• Yes; as pointed out in the NASA manual quoted in the answer by Organic Marble, the actual delta-v applied is "usually" anywhere between 200 and 550 feet/s (and thus can fall outside of that range), which translates to the range 61 to 168 m/s. – a CVn Sep 18 '15 at 13:35
• Hmm I was gonna say you just beat to the punch, but it looks like you posted right after I started working on my answer. Did you mean force of the atmosphere rather than gravity for the 129km altitude? – Rick Sep 18 '15 at 14:55

The retrograde burn removes energy from the orbit. The energy of orbits remain constant when not burning and can be described by: $$\frac{E}{m}=\frac12{V^2}-\frac{GM}{r}$$

The angular momentum also remains constant: $$\frac{L}{m}\approx rV$$ (This is only approximate because it ignores velocity towards or away from the focus of the orbit, but at the aphelion and perihelion it is exact and those are the only places we're going to use it.)

Starting from a circular radius $R_0$ we have:

$$R_0=\frac{GM}{{V_0}^2}$$

$$\frac{E_0}{m}=\frac12{V_0^2}-V_0^2=-\frac12{V_0^2}$$

So now let's apply a $90 / 7\,000= 1.3\% =\epsilon$ reduction in velocity:

$$V_1=(1-\epsilon) V_0$$ $$\frac{L_1}{m}=R_0 V_1=(1-\epsilon)R_0 V_0$$ $$\frac{E_1}{m}=\frac12 V_1^2-\frac{GM}{R_0}=\frac12 V_1^2-V_0^2=\left(\frac{(1-\epsilon)^2}2-1 \right)V_0^2$$ Now the angular momentum and energy will be constant through from the aphelion to perihelion.

$$r\,V=(1-\epsilon)R_0 V_0$$

$$\frac12{V^2}-\frac{GM}{r}=\left(\frac{(1-\epsilon)^2}2-1 \right)V_0^2$$

$$\frac12{V^2}-V\frac{V_0}{(1-\epsilon)}=\left(\frac{(1-\epsilon)^2}2-1 \right)V_0^2$$

Now this is a quadratic equation with two solutions for velocity. These correspond to the aphelion and perihelion:

$$V=\begin{matrix} V_1 \\ \left(\frac{2}{(1-\epsilon)^2}-1\right) V_1 \end{matrix}$$

Which means the radius at the perihelion would be:

$$R=\left(\frac{2}{2\epsilon-\epsilon^2+1}-1\right) R_0$$

Doing a Taylor expansion on $\epsilon=0$ yields:

$$R=(1-4\epsilon+ ...) R_0$$

This is equivalent to Flouris's Answer.

Thanks to TildalWave for doing the research for this last section: For $\epsilon=1.3\%$ this corresponds to a $5\%$ reduction in orbital radius. So for an initial orbit altitude of $400\ km$ this corresponds to an orbital radius of $6\,760\ km$ which corresponds to a drop of $338\ km$. This will put the perihelion at $62\ km$ which is well below where atmospheric drag will deorbit anything.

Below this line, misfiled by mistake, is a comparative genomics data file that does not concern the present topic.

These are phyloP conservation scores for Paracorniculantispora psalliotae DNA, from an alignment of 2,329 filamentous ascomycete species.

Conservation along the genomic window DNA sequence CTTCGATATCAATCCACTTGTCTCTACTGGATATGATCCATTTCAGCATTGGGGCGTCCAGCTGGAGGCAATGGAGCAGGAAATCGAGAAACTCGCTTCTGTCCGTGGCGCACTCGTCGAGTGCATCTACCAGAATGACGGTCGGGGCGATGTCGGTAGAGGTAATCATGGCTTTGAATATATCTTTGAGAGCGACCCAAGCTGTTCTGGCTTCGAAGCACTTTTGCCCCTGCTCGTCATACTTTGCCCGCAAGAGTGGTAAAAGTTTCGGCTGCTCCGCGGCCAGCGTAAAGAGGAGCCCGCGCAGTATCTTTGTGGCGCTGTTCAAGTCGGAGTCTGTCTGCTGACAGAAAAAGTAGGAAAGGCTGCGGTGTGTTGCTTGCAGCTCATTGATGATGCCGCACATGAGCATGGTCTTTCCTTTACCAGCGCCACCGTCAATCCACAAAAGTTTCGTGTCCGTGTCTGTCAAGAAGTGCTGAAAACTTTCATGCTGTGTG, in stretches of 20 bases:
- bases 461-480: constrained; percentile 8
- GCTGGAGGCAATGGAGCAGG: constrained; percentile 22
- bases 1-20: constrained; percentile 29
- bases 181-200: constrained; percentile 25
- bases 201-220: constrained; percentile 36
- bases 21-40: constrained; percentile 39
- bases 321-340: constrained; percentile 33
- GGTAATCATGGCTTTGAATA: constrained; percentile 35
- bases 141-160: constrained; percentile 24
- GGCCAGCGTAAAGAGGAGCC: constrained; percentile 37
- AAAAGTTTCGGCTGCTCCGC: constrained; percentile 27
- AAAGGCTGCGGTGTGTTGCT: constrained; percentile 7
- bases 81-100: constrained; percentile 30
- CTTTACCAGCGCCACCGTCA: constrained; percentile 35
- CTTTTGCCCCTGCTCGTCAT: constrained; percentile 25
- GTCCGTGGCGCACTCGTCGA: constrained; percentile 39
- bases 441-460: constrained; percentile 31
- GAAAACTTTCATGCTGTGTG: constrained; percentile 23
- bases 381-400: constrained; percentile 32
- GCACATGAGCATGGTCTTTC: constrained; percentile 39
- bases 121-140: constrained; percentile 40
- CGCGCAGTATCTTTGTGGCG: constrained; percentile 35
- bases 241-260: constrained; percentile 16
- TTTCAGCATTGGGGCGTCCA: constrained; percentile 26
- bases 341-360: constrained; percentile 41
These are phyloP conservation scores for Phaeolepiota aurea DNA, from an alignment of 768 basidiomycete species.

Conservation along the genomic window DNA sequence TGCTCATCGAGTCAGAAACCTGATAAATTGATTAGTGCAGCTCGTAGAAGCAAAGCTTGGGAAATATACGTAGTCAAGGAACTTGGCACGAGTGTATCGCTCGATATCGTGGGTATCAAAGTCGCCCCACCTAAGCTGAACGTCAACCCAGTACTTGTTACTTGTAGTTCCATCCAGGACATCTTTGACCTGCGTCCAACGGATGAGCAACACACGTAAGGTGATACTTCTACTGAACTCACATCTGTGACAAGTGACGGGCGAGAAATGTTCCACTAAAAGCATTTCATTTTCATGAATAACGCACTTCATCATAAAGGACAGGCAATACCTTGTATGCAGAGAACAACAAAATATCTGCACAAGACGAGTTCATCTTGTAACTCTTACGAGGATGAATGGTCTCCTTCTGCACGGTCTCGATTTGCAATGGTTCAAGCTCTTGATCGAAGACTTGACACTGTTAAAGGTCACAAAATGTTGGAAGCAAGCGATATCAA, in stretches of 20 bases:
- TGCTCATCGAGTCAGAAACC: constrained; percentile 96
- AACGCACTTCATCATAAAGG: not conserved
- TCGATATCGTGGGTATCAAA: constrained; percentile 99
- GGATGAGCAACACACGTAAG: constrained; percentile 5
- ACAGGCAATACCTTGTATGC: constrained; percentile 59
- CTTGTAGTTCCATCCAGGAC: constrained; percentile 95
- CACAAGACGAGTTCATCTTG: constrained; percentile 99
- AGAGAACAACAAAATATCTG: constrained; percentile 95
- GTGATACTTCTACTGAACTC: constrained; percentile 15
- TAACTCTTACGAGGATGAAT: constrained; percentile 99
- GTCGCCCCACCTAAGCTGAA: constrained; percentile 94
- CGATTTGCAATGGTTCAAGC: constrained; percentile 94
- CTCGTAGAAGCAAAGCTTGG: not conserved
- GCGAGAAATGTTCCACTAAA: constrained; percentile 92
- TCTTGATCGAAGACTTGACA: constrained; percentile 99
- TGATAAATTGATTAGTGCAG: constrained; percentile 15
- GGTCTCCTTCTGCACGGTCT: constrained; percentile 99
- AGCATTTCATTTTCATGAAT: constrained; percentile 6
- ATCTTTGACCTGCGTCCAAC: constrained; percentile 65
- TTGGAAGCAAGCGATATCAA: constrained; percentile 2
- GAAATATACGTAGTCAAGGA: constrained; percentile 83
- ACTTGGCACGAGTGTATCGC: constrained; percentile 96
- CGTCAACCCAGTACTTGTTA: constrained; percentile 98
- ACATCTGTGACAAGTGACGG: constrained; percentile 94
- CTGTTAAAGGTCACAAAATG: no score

• For small $\epsilon$ your result can be simplified significantly by simple expansion. This would get you to $R\approx\frac{1-2\epsilon}{1+2\epsilon}R_0\approx(1-4\epsilon)R_0$ which was the result I got. May be worth doing that to show the equivalence with the simpler relationship I derived. – Floris Sep 18 '15 at 15:09
• @TildalWave wow, I took the earths radius and rounded up to approximate the orbital diameter whoops. Thanks. – Rick Sep 18 '15 at 15:26
• @Rick That's OK, that's why we peer review posts. It took me a couple of edits to get the right number, too. :) Anyway, your previous perigee numbers were pretty close to skip reentry altitudes for LEO orbital speeds. But while that was one of the reentry modes for Shuttle, they never really used it. ;) – TildalWave Sep 18 '15 at 15:30

The formula relating speed to orbital radius is:

$$v_c = \sqrt{ \frac{G M}{r} }$$

Or, rearranging this, we get: $${v_c}^2r = C$$

for some constant C. If your shuttle's speed decreases by 90/7000 m/s = 1.3% approx, the required orbital radius would have to increase by approx 2.6% ( $= 1.013^2 - 1$ ). If the current orbital radius is 4000 miles, this means the shuttle is now 2.6% x 4000 = roughly 100 miles lower than where it needs to be to sustain circular orbit.

Now, I realise I've not accurately explained what will happen to the shuttle next, but you can see that's roughly the right order of magnitude speed change to bring it down into the atmosphere.

What you are describing is the deorbit burn. The short answer is that change in velocity allows the Shuttle to slow enough to act as a glider (way oversimplified). During descent the Shuttle brakes by adjusting its angle to further decelerate. The Shuttle also employed a chute.

http://www.nasa.gov/mission_pages/shuttle/launch/landing101.html

NASA has plenty of information on the subject. Feel free to Google it.

• The Shuttle's drag chute was only used for final braking assistance once landing was essentially done and only on-ground braking remained. See for example this photo of the STS-132 landing, NASA photo KSC-2010-3517 , which shows the drag chute being deployed around the time when the rear wheels hit the runway. – a CVn Sep 16 '15 at 14:02
• An additional major benefit cited for its addition was its positive effects on directional stability during rollout. – Organic Marble Sep 16 '15 at 14:17